Transforming: One Awkward Moment at a Time

It happened again: another mortifying moment at a party.

It was just like the time about two and half years ago when the topic of my writing came up with people I admire. I ended up stammering — at length — tongue not tied, paralyzed. I displayed an utter loss of words and can now add “conversation stopper” to my list of titles. What the fuck is wrong with me?

I’ll back up. The party was a work party. When I say “work” — I mean my day job. And by “day job,” I mean how I earn money. I don’t write about it much here because it’s important to protect the confidentiality of my colleagues and clients.

To set the scene, though — my background is in TV & Film Post Production. Our community in Los Angeles is relatively small, and when you’ve been in the same field for 21 years like I have, relationships — however superficial they may have initially begun — morph into a real sense of connection and warmth.

But what does that have to do how I mortified myself?

First, a Quick Timeline

  • It used to be my day job was a full time thing and I blogged in anonymity. In 2010, I left the VFX (visual effects) world and ended up managing a very small audio house (translation: audio post production).
  • Then a year later, I quit my job (“in this economy?!”) and dropped off the post production grid altogether. It wasn’t a hiatus, it was a cocoon. Commence deeper soul searching than ever before. Lots of solitude. I loved it — made a job out of healing – excelled, even! — but the pay sucked.
  • After about five months, I began freelance bookkeeping. I still spent a good 20 hours a week studying writing, actually writing and blogging. More and more, I linked the blog to Facebook and Twitter, until eventually I realized I had come out as someone who writes about her life online.
  • During the past year, my bookkeeping work brought me full circle back into service for TV & Film people — many of whom I’ve known since Cosmopolitans were the new (ooh, it’s pink!) drink.

Flash forward to last week. There I was at a party, in my body (as we are), participating in affectionate banter as Post Production Ruth when the topic of my writing came up.

It shouldn’t have, but it really surprised me. My on-line persona got pulled into the room — by other people, some of whom were former bosses — Writing Ruth, in Post Production Ruth’s body. She doesn’t talk; she types. She has a dictionary at the ready. She’s alone for hours and hours thinking of the right words — none of which ever have to come out of her mouth.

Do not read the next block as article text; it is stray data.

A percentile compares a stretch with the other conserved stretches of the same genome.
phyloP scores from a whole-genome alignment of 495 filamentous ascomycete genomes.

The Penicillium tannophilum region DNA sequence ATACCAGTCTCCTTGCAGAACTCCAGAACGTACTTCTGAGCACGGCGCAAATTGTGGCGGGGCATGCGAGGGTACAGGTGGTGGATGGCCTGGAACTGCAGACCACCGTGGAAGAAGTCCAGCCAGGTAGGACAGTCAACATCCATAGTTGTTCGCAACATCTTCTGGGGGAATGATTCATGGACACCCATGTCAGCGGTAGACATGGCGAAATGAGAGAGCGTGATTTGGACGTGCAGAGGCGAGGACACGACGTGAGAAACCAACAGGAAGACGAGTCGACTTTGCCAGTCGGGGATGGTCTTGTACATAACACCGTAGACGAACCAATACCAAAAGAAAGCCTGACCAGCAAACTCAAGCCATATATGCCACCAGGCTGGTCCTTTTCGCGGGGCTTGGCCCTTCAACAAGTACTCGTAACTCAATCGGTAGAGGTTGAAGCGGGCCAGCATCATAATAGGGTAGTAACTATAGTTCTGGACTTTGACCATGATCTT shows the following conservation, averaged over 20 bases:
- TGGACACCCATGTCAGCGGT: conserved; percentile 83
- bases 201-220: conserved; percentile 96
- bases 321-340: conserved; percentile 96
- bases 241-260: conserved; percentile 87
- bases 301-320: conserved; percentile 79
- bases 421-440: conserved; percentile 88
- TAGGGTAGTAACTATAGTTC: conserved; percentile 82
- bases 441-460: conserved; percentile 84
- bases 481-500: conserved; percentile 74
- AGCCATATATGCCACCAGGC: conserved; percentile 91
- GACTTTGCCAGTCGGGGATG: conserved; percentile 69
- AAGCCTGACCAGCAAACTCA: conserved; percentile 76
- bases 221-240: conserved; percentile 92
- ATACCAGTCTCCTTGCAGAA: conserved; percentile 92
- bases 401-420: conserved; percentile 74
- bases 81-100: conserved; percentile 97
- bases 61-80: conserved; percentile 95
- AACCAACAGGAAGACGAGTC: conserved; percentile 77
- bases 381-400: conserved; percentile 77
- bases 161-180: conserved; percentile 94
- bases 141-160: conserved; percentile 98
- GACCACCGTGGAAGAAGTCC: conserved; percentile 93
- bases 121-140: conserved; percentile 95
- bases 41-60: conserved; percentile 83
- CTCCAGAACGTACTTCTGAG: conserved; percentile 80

She tried, though. “I’m working on blogging less and drafting pieces to send out for . . . um . . . I can’t think of the word,” hands to head.

“Publication?”

“No . . . that’s not it. . . . um . . .” hands flailing (no keyboard around).

“Editing?”

“No — I do need that, of course — umm . . . “

I have no recollection of how the moment was salvaged. It somehow ended and the night went on.

I think I wanted to find a word for having my work sanctioned by recognized professionals. I mean, that’s what being published means to me. But I’m still not conversant about it. Obviously.

On one hand, being asked about my writing was nice. I felt known — seen for the work I want to do, acknowledged for the person I want to become. But it showed me that my development into a writer is still on the fledgling side of the arc. And boy am I insecure about it. I wear my lack of self-confidence on my sleeves (both of them). It’s highly uncomfortable. Yes, mortifying.

Okay. I just looked up the word mortify. One of the definitions is medical and has to do with gangrene. Turns out “gangrene” means, “localized death and decomposition . . . ”

Awesome.

Why awesome? Because change — in my case, career change — does involve a form of loss and death. Death of the old career. It’s a process that takes time. As fast as time goes — children whose soccer games those bosses used rush out for are now in college — some moments stall, freeze, painfully so.

In retrospect, I’m kind of grateful for that discomfort. It shows me exactly what I need to do next. (Rehearse talking points? Sure). Also — keep working — submit writing. Simple. I can do that.

2 thoughts on “Transforming: One Awkward Moment at a Time

  1. I think what you really do is you create. Create those impossible connections. We all create in different ways…or rather we need to. And you do it through writing.
    Which suddenly reminds me of this line in a poem by Andrea Gibson – “We have to create. It’s the only thing louder than destruction.”

    1. Thank you, Antara. Also, I’m so happy to hear of Andrea Gibson. I can’t wait to explore her work. Always a pleasure when you stop by here. xox

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